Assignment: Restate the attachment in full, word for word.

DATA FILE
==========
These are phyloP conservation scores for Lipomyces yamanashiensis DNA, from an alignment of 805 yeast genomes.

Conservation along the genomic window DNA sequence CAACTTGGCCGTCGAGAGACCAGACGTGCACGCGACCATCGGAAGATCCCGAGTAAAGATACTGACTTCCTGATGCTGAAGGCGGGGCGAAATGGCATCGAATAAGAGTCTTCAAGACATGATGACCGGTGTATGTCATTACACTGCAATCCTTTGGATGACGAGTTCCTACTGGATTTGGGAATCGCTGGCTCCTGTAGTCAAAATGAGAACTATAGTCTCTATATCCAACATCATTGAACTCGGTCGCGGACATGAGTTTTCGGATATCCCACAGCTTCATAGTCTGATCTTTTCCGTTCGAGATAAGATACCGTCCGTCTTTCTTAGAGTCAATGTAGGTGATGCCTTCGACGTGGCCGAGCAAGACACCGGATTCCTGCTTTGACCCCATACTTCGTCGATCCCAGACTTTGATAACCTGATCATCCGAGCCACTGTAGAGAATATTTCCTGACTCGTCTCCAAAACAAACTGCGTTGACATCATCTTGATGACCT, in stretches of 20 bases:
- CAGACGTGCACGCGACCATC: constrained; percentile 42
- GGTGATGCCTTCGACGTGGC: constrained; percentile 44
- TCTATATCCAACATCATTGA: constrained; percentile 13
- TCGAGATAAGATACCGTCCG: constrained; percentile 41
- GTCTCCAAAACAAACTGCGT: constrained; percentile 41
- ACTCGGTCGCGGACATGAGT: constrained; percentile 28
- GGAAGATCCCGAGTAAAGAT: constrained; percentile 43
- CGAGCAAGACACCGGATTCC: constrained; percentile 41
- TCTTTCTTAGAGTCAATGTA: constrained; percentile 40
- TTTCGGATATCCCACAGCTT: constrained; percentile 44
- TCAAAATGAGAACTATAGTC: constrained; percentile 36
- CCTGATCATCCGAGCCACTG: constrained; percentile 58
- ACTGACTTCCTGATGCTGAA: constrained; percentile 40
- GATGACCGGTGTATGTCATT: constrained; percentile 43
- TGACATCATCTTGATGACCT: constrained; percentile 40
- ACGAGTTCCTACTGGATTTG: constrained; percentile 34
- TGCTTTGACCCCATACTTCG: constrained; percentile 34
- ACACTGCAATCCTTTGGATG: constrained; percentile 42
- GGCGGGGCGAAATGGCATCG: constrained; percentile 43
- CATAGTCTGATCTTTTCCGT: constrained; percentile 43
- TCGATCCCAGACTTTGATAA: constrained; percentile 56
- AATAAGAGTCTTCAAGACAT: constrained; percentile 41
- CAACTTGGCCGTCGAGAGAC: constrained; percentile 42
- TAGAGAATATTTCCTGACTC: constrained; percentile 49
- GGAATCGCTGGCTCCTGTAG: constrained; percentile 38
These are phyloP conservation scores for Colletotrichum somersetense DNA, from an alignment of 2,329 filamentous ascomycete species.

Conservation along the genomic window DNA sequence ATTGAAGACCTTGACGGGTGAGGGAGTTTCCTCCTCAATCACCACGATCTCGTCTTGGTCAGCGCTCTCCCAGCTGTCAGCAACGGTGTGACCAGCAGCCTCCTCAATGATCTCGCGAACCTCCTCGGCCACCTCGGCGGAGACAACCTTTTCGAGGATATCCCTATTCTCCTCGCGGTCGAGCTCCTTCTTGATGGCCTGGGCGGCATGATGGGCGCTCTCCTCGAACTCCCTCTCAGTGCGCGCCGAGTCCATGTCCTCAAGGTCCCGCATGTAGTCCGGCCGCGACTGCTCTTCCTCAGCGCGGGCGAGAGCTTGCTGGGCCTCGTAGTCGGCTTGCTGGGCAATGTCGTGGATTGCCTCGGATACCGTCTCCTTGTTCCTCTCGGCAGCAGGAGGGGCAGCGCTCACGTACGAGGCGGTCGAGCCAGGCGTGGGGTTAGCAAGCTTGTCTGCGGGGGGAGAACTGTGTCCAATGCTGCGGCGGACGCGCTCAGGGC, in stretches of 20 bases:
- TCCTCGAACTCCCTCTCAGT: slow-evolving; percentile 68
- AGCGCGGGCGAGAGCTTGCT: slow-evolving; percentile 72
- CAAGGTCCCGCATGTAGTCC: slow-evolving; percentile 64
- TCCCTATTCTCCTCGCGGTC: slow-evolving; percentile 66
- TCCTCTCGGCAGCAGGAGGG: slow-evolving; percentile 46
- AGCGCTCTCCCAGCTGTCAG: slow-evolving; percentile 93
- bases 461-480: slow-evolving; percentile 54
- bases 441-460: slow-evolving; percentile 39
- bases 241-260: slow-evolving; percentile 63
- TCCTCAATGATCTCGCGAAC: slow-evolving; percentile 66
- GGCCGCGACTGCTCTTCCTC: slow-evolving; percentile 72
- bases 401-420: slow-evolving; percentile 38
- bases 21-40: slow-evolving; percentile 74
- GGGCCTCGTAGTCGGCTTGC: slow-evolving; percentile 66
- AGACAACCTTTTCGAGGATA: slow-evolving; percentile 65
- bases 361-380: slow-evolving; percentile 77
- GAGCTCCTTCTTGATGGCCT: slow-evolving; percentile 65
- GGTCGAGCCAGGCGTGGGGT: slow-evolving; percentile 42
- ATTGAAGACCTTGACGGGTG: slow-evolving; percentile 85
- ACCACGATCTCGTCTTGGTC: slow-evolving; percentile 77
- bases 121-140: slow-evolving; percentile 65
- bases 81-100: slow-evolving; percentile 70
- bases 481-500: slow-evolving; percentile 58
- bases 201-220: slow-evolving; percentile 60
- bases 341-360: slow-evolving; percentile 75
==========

These are phyloP conservation scores for Lipomyces yamanashiensis DNA, from an alignment of 805 yeast genomes.

Conservation along the genomic window DNA sequence CAACTTGGCCGTCGAGAGACCAGACGTGCACGCGACCATCGGAAGATCCCGAGTAAAGATACTGACTTCCTGATGCTGAAGGCGGGGCGAAATGGCATCGAATAAGAGTCTTCAAGACATGATGACCGGTGTATGTCATTACACTGCAATCCTTTGGATGACGAGTTCCTACTGGATTTGGGAATCGCTGGCTCCTGTAGTCAAAATGAGAACTATAGTCTCTATATCCAACATCATTGAACTCGGTCGCGGACATGAGTTTTCGGATATCCCACAGCTTCATAGTCTGATCTTTTCCGTTCGAGATAAGATACCGTCCGTCTTTCTTAGAGTCAATGTAGGTGATGCCTTCGACGTGGCCGAGCAAGACACCGGATTCCTGCTTTGACCCCATACTTCGTCGATCCCAGACTTTGATAACCTGATCATCCGAGCCACTGTAGAGAATATTTCCTGACTCGTCTCCAAAACAAACTGCGTTGACATCATCTTGATGACCT, in stretches of 20 bases:
- CAGACGTGCACGCGACCATC: constrained; percentile 42
- GGTGATGCCTTCGACGTGGC: constrained; percentile 44
- TCTATATCCAACATCATTGA: constrained; percentile 13
- TCGAGATAAGATACCGTCCG: constrained; percentile 41
- GTCTCCAAAACAAACTGCGT: constrained; percentile 41
- ACTCGGTCGCGGACATGAGT: constrained; percentile 28
- GGAAGATCCCGAGTAAAGAT: constrained; percentile 43
- CGAGCAAGACACCGGATTCC: constrained; percentile 41
- TCTTTCTTAGAGTCAATGTA: constrained; percentile 40
- TTTCGGATATCCCACAGCTT: constrained; percentile 44
- TCAAAATGAGAACTATAGTC: constrained; percentile 36
- CCTGATCATCCGAGCCACTG: constrained; percentile 58
- ACTGACTTCCTGATGCTGAA: constrained; percentile 40
- GATGACCGGTGTATGTCATT: constrained; percentile 43
- TGACATCATCTTGATGACCT: constrained; percentile 40
- ACGAGTTCCTACTGGATTTG: constrained; percentile 34
- TGCTTTGACCCCATACTTCG: constrained; percentile 34
- ACACTGCAATCCTTTGGATG: constrained; percentile 42
- GGCGGGGCGAAATGGCATCG: constrained; percentile 43
- CATAGTCTGATCTTTTCCGT: constrained; percentile 43
- TCGATCCCAGACTTTGATAA: constrained; percentile 56
- AATAAGAGTCTTCAAGACAT: constrained; percentile 41
- CAACTTGGCCGTCGAGAGAC: constrained; percentile 42
- TAGAGAATATTTCCTGACTC: constrained; percentile 49
- GGAATCGCTGGCTCCTGTAG: constrained; percentile 38
These are phyloP conservation scores for Colletotrichum somersetense DNA, from an alignment of 2,329 filamentous ascomycete species.

Conservation along the genomic window DNA sequence ATTGAAGACCTTGACGGGTGAGGGAGTTTCCTCCTCAATCACCACGATCTCGTCTTGGTCAGCGCTCTCCCAGCTGTCAGCAACGGTGTGACCAGCAGCCTCCTCAATGATCTCGCGAACCTCCTCGGCCACCTCGGCGGAGACAACCTTTTCGAGGATATCCCTATTCTCCTCGCGGTCGAGCTCCTTCTTGATGGCCTGGGCGGCATGATGGGCGCTCTCCTCGAACTCCCTCTCAGTGCGCGCCGAGTCCATGTCCTCAAGGTCCCGCATGTAGTCCGGCCGCGACTGCTCTTCCTCAGCGCGGGCGAGAGCTTGCTGGGCCTCGTAGTCGGCTTGCTGGGCAATGTCGTGGATTGCCTCGGATACCGTCTCCTTGTTCCTCTCGGCAGCAGGAGGGGCAGCGCTCACGTACGAGGCGGTCGAGCCAGGCGTGGGGTTAGCAAGCTTGTCTGCGGGGGGAGAACTGTGTCCAATGCTGCGGCGGACGCGCTCAGGGC, in stretches of 20 bases:
- TCCTCGAACTCCCTCTCAGT: slow-evolving; percentile 68
- AGCGCGGGCGAGAGCTTGCT: slow-evolving; percentile 72
- CAAGGTCCCGCATGTAGTCC: slow-evolving; percentile 64
- TCCCTATTCTCCTCGCGGTC: slow-evolving; percentile 66
- TCCTCTCGGCAGCAGGAGGG: slow-evolving; percentile 46
- AGCGCTCTCCCAGCTGTCAG: slow-evolving; percentile 93
- bases 461-480: slow-evolving; percentile 54
- bases 441-460: slow-evolving; percentile 39
- bases 241-260: slow-evolving; percentile 63
- TCCTCAATGATCTCGCGAAC: slow-evolving; percentile 66
- GGCCGCGACTGCTCTTCCTC: slow-evolving; percentile 72
- bases 401-420: slow-evolving; percentile 38
- bases 21-40: slow-evolving; percentile 74
- GGGCCTCGTAGTCGGCTTGC: slow-evolving; percentile 66
- AGACAACCTTTTCGAGGATA: slow-evolving; percentile 65
- bases 361-380: slow-evolving; percentile 77
- GAGCTCCTTCTTGATGGCCT: slow-evolving; percentile 65
- GGTCGAGCCAGGCGTGGGGT: slow-evolving; percentile 42
- ATTGAAGACCTTGACGGGTG: slow-evolving; percentile 85
- ACCACGATCTCGTCTTGGTC: slow-evolving; percentile 77
- bases 121-140: slow-evolving; percentile 65
- bases 81-100: slow-evolving; percentile 70
- bases 481-500: slow-evolving; percentile 58
- bases 201-220: slow-evolving; percentile 60
- bases 341-360: slow-evolving; percentile 75